Among those present in the chamber when Adams collapsed was Abraham Lincoln, a freshman representative from Illinois. Although they had only been colleagues in the House for a year, Lincoln was selected to serve as a pallbearer at Adams’s funeral, which was also held here in the House chamber. This would prove to be a fitting selection, as Lincoln would eventually accomplish Adams’s lifelong goal of abolishing slavery. Today, plaques on the floor of this room mark the locations of both Lincoln’s desk – located in the rear of the room on the far right side of this scene – and Adams’s desk, which was also on the right, but near the front of the room.

Overall, this room was the site of some of the most important debates and acts of legislation during the antebellum period of American history. The Missouri Compromise was introduced and debated here in 1820, only a year after the room was completed, and it set the policy for the admission of new states for more than three decades. However, in 1854, only a few years before the House relocated to its current chamber, the Missouri Compromise was repealed by the Kansas-Nebraska Act. This law was hotly debated here on the floor of the House before eventually passing by a narrow margin, and it would prove to be one of the major controversies that ultimately led to the start of the Civil War.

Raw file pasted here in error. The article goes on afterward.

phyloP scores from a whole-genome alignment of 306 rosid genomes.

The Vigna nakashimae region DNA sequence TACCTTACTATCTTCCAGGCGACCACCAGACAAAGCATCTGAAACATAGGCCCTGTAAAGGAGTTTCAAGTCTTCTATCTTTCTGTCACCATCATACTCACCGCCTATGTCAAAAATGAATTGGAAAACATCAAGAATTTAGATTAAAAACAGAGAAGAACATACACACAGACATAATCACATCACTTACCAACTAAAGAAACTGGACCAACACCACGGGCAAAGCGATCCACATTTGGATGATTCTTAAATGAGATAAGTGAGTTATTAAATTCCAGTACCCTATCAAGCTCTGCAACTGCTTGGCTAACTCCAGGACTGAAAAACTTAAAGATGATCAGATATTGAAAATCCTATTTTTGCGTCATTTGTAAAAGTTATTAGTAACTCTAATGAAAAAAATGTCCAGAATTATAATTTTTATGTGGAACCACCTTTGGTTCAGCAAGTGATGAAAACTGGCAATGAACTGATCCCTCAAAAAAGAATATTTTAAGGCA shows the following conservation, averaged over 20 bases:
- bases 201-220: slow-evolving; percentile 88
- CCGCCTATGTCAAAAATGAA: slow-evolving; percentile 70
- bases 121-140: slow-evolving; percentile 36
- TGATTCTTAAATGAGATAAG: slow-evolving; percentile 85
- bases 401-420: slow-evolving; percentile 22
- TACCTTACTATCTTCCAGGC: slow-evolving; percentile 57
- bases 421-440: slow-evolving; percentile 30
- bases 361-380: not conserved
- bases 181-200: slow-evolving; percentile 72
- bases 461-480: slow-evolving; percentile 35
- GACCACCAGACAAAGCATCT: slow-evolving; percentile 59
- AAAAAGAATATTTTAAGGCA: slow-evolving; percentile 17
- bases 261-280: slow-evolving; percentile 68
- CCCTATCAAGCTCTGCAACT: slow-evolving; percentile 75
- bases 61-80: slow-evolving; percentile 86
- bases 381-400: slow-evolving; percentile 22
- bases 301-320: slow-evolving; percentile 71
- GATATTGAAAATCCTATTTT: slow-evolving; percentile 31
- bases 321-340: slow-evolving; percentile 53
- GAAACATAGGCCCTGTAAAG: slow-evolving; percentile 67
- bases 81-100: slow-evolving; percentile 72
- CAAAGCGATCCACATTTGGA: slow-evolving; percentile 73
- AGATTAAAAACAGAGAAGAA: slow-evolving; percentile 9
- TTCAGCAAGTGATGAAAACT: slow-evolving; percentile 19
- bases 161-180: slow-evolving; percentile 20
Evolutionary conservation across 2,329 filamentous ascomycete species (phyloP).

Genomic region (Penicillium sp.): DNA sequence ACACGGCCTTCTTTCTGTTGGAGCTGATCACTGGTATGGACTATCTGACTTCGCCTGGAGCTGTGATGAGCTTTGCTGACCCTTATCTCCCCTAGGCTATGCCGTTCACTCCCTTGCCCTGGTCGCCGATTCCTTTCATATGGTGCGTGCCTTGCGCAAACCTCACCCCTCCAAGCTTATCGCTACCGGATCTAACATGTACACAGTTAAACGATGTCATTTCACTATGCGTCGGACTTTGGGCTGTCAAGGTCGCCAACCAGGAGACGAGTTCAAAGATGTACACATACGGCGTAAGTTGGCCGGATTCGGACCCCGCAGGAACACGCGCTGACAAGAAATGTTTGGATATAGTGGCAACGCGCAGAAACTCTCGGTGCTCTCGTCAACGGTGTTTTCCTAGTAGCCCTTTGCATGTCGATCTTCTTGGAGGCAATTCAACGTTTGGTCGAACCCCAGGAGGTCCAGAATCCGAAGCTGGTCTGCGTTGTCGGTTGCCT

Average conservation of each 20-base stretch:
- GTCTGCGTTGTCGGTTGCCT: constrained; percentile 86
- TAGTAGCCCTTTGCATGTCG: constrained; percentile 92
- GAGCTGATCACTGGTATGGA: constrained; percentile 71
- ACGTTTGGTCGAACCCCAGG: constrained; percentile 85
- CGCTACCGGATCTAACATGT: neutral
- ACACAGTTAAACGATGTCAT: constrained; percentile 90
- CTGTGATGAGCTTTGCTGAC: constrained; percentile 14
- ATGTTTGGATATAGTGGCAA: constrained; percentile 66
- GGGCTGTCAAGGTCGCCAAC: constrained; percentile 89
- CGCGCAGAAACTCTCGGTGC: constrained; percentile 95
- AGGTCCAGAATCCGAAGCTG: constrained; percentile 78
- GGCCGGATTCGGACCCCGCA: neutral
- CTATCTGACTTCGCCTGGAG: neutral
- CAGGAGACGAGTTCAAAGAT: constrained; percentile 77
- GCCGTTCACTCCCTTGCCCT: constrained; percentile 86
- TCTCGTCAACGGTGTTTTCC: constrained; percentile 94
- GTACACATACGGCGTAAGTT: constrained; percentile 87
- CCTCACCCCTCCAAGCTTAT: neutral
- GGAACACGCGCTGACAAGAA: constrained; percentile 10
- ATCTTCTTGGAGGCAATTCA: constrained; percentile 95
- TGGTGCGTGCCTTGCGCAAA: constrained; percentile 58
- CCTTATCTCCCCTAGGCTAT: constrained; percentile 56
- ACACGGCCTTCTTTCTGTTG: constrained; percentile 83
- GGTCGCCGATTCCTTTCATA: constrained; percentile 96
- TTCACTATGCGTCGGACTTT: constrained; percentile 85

The admission of new states was a considerable source of strife within the House of Representatives throughout the first half of the 19th century, but it also posed a more logistical problem for the House. When this room was completed in 1819, the country had 22 states, with a total of 187 representatives serving here. However, by 1857 there were 31 states, with plenty more potential states on the horizon, and the House had grown to 237 representatives. This overcrowding, combined with notoriously poor acoustics in the room, led Congress to expand the Capitol in the 1850s. On the exterior, the most noticeable changes were the addition of two new wings for new legislative chambers, and a new, larger dome in the center of the building. The current House chamber – located through the doors in the distant center of this scene – was completed in 1857, and the current Senate chamber was completed in 1859 on the opposite end of the building.